It’s been quite the year, to have disappeared from blogging and reading for such a long time. I wish I could blame it all on the crazy that’s been happening worldwide and thensome, but I also did a lot of moving this year, so for a few weeks, I didn’t even have any of my books handy to read (not that I had been in a mood for a long while…).
Anyway, I decided that because I didn’t have much content at the moment, I was going to start my blog back up and in gear with talks of FOOD!
And quite possibly one of my current obsessions of the year: Dr. Stone and cookies.
tl;dr (Sugar Cookie Recipe)
So during the summer lockdown, I ended up getting re-hooked into anime, and pretty much almost binged Dr. Stone within the first few weeks of my watching it (which, if you know me well, you’d know I don’t really binge very often). I was just too addicted to the whole science bits of the show, and I even use some of it to teach my students (much to their consternation, tee hee!).
But I’m not the only fan, it looks like, because honestly, I was recommended this anime by my sister and two other family friends; one whose birthday conveniently fell around the time I wanted to make these cookies in the first place.
So Suika cookies anyone?
The premise of Dr. Stone is that the world becomes petrified by some strange scientific phenomenon, only for characters to become de-petrified 3000+ years later. Luckily for the world, Senku–a genius high school savant–manages to wake from this petrification, and his sole goal in the story is to save the world through the power of science. It’s so cheesy when you look at it, but SO GOOD AT THE SAME TIME.
Now, about these cookies…
One of the characters in the show wears a melon for a head and spends most of the season as a melon-head, hence the name Suika. She was just the perfect thing to put on a cookie, especially since I haven’t decorated one at length in such a long time!
The recipe for the sugar cookie itself was something I had found, and a little different from how I usually made sugar cookies. This is a good thing, because I actually liked how the shape came out after removing the batches from the oven. I did have to improvise a bit to give that almost crescent shape on Suika’s melon mask.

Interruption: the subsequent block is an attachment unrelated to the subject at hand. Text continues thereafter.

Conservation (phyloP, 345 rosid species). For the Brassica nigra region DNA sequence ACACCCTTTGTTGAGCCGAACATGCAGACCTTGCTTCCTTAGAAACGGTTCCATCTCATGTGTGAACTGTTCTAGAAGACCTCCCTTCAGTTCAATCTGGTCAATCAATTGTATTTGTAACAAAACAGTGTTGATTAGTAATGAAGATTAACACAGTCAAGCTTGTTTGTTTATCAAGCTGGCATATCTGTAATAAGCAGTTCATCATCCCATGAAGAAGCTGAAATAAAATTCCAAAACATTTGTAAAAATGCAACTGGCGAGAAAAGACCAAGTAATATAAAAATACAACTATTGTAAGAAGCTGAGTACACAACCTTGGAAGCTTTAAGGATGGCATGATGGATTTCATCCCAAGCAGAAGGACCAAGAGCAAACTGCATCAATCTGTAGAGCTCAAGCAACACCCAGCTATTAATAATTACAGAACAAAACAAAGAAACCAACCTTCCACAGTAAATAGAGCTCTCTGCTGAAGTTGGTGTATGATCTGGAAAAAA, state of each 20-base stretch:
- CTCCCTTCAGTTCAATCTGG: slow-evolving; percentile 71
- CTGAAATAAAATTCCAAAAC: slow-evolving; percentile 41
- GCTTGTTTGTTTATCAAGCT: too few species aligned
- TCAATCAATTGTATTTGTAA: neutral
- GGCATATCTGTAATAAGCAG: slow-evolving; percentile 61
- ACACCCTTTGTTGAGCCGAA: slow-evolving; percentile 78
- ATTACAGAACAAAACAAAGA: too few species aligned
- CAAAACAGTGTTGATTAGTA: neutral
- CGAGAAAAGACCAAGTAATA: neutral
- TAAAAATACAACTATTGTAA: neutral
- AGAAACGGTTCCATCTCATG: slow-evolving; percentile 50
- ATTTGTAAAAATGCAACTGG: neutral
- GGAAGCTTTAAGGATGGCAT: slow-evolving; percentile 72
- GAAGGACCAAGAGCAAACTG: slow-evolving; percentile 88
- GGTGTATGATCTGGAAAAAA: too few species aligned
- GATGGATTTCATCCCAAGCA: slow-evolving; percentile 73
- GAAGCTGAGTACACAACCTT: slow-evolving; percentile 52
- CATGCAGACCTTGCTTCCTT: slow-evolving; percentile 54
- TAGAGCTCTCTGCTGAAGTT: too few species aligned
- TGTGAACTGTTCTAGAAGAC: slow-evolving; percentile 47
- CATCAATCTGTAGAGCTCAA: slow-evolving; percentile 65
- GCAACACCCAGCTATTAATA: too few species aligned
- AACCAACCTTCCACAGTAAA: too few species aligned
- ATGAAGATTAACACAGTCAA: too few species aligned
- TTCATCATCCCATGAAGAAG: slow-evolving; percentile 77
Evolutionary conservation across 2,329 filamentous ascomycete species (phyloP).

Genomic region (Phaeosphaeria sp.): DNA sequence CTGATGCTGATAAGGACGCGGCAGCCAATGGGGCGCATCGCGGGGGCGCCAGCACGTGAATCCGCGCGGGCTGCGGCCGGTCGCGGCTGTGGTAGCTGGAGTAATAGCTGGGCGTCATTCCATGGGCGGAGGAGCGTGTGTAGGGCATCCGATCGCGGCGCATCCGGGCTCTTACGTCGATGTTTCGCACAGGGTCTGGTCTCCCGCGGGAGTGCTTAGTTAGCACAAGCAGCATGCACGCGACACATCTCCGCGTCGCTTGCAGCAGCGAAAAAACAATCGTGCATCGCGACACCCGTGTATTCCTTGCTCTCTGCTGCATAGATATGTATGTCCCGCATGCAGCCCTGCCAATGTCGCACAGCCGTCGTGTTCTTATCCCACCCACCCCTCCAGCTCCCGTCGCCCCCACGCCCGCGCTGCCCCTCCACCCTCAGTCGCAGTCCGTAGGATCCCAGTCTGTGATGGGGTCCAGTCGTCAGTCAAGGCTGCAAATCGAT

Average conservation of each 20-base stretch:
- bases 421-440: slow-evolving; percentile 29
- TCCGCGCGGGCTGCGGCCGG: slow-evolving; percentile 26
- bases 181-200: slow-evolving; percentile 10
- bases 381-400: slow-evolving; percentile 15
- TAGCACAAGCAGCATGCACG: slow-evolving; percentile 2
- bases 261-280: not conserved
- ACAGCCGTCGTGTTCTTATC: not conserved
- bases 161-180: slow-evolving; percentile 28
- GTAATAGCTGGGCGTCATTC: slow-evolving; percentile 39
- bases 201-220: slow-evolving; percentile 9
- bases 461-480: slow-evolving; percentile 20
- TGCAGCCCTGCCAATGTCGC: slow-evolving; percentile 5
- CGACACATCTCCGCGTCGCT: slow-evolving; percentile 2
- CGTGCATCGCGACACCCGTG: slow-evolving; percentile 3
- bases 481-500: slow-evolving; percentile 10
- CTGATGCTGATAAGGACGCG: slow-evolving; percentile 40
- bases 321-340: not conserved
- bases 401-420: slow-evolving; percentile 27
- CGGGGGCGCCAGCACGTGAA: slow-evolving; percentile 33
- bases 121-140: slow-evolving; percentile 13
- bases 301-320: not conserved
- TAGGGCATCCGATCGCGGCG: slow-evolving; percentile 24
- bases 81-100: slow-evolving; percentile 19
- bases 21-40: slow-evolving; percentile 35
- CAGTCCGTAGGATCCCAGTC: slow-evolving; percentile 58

Once I got the shape going with the dough, and once I was sure the cookies were hardened enough, I began Phase Two of the decorating! Thankfully, I got some pointers from a friend–whose decorating skills are LEGIT–and I figure, might as well put her tips–and my watching too many piping videos on YouTube–to good use.
I did end up running into some piping problems, one of which was outlining Suika’s face on the cookie. I probably could have used a white outline instead, which might have worked better, so the lack of outline smoothness wasn’t so blatant. That said, flooding the cookies at the end were kind of fun! And I did like using two different green tones for the top and bottom, even though I probably could have gotten away with using just one. The only thing I was hoping I could have added was the top of the melon head, but alas. My skills do not go that far!
All the same, the verdict was a positive one! Because I used meringue powder in the icing, I didn’t run into too much of an issue of the cookie drying quickly. They were dried within minutes and stackable within 30 minutes to an hour. I don’t recommend stacking them for too long, obviously, but they were easy to pull apart even when they did get a little stuck to each other. I do love the recipe, though, and I’d make the sugar cookies again!